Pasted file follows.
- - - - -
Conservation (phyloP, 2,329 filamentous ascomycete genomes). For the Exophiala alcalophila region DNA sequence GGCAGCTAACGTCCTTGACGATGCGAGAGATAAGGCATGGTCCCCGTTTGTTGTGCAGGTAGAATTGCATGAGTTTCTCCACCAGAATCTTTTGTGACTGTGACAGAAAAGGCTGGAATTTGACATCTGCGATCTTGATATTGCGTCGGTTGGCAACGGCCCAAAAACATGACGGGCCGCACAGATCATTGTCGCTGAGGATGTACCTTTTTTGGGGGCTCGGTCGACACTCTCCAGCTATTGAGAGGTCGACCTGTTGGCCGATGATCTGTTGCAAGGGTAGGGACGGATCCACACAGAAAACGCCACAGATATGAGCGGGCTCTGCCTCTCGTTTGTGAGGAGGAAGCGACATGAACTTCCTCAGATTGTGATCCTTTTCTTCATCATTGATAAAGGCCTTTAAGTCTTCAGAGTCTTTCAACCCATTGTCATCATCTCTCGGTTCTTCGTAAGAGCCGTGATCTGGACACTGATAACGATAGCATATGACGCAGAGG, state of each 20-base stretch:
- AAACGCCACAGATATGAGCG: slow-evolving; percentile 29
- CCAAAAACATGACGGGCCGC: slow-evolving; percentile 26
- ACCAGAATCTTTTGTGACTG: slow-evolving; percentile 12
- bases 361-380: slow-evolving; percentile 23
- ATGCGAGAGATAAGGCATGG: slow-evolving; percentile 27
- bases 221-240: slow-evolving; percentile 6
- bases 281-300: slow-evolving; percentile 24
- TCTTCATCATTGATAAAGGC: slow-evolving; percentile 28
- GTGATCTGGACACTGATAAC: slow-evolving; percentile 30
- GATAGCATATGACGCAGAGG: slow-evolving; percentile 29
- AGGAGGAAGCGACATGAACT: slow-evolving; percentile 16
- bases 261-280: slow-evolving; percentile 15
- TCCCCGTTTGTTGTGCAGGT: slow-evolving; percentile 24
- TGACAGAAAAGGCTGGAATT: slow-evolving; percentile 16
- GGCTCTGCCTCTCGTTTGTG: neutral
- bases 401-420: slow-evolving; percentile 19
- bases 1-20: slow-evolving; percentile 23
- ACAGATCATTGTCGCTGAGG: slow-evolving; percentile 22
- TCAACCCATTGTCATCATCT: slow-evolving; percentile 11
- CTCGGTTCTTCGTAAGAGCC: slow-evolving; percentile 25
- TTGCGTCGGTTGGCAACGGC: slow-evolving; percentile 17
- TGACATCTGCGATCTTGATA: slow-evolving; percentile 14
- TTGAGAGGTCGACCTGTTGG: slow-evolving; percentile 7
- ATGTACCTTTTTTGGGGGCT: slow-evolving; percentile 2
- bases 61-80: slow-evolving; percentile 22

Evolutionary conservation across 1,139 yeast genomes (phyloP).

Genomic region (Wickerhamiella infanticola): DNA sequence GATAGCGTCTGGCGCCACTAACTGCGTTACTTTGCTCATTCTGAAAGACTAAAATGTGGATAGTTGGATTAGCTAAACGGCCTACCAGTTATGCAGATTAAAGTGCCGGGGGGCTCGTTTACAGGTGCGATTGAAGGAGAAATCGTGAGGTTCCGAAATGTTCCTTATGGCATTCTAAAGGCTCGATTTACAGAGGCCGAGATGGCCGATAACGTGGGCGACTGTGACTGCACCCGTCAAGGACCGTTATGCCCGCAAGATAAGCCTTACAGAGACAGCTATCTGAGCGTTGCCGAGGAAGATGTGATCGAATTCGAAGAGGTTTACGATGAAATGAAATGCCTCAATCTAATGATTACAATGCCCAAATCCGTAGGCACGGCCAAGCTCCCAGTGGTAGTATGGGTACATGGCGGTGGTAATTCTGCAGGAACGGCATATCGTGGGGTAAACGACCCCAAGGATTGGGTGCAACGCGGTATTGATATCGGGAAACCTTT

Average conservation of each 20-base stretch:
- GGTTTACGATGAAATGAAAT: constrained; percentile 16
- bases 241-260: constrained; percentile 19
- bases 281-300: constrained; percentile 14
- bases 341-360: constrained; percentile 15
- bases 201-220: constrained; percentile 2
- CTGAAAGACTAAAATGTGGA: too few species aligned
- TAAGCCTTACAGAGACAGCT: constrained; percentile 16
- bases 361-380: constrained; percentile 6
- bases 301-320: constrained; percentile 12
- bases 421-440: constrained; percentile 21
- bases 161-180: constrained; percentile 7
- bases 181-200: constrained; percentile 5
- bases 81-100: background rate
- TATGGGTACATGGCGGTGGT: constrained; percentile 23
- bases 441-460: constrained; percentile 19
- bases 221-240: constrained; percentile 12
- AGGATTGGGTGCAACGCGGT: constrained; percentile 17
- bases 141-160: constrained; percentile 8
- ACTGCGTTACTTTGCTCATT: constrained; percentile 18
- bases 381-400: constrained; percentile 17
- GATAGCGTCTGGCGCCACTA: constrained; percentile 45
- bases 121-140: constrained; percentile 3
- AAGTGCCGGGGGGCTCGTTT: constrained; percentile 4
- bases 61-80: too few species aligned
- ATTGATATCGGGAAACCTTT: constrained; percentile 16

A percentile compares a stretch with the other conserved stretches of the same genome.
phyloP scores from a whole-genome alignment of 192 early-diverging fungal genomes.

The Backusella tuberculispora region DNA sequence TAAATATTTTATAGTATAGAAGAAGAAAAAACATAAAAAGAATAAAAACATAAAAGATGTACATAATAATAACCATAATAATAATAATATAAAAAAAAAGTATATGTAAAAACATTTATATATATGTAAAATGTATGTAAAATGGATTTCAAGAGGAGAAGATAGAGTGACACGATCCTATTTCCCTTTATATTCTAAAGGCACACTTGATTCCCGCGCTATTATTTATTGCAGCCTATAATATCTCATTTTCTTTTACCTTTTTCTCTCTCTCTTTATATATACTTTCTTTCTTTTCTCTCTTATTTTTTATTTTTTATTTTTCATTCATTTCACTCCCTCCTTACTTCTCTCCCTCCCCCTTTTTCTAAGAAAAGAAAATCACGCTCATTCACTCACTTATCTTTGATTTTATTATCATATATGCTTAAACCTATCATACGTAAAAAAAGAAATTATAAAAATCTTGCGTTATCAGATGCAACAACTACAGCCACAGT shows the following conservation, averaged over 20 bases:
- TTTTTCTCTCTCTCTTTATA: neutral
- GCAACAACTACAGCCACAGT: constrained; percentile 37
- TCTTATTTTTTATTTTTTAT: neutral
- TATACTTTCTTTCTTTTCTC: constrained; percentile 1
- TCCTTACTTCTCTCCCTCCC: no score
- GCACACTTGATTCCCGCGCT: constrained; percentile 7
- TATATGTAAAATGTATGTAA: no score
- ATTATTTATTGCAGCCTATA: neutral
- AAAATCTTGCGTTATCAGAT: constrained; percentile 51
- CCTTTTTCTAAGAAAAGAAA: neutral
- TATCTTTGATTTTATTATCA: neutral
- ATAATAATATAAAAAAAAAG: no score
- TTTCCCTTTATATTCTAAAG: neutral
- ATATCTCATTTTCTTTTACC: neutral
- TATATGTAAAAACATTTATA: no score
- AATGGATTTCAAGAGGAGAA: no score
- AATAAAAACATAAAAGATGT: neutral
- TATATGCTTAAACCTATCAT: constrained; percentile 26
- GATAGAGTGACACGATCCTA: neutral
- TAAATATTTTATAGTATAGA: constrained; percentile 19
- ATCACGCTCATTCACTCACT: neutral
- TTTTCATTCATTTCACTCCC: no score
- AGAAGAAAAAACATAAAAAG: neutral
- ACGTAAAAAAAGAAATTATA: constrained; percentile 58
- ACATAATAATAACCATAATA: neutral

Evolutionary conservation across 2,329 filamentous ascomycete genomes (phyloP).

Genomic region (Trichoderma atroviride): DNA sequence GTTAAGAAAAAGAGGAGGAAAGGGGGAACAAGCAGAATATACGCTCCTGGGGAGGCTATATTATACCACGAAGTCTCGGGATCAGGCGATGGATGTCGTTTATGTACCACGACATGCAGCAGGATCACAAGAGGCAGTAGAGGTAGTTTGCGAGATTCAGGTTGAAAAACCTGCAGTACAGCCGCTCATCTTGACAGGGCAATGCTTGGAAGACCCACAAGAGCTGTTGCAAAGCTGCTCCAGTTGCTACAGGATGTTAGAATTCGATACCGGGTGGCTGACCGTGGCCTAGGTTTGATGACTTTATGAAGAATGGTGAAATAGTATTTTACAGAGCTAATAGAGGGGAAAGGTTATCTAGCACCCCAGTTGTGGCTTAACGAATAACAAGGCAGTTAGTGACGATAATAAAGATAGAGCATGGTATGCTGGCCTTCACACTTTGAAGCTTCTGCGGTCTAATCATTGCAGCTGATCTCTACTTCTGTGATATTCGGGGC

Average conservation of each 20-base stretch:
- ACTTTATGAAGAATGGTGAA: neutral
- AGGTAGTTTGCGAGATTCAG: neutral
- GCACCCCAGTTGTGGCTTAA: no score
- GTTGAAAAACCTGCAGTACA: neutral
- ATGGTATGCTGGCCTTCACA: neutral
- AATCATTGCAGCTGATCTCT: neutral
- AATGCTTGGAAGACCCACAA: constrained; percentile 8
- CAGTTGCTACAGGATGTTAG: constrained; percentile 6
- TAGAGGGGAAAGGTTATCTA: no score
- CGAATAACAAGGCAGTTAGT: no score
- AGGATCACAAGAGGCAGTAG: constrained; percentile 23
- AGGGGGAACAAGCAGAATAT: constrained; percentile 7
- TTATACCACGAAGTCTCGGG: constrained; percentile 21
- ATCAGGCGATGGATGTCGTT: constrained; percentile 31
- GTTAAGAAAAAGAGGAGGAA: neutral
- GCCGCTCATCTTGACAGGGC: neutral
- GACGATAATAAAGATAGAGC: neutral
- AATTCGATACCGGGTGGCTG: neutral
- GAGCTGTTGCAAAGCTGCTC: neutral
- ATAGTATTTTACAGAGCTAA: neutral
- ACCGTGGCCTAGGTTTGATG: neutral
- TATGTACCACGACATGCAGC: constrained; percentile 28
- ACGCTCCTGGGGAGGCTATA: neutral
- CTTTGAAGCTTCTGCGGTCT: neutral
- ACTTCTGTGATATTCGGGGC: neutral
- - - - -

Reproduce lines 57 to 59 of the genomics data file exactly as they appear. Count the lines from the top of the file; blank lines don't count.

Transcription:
The Backusella tuberculispora region DNA sequence TAAATATTTTATAGTATAGAAGAAGAAAAAACATAAAAAGAATAAAAACATAAAAGATGTACATAATAATAACCATAATAATAATAATATAAAAAAAAAGTATATGTAAAAACATTTATATATATGTAAAATGTATGTAAAATGGATTTCAAGAGGAGAAGATAGAGTGACACGATCCTATTTCCCTTTATATTCTAAAGGCACACTTGATTCCCGCGCTATTATTTATTGCAGCCTATAATATCTCATTTTCTTTTACCTTTTTCTCTCTCTCTTTATATATACTTTCTTTCTTTTCTCTCTTATTTTTTATTTTTTATTTTTCATTCATTTCACTCCCTCCTTACTTCTCTCCCTCCCCCTTTTTCTAAGAAAAGAAAATCACGCTCATTCACTCACTTATCTTTGATTTTATTATCATATATGCTTAAACCTATCATACGTAAAAAAAGAAATTATAAAAATCTTGCGTTATCAGATGCAACAACTACAGCCACAGT shows the following conservation, averaged over 20 bases:
- TTTTTCTCTCTCTCTTTATA: neutral
- GCAACAACTACAGCCACAGT: constrained; percentile 37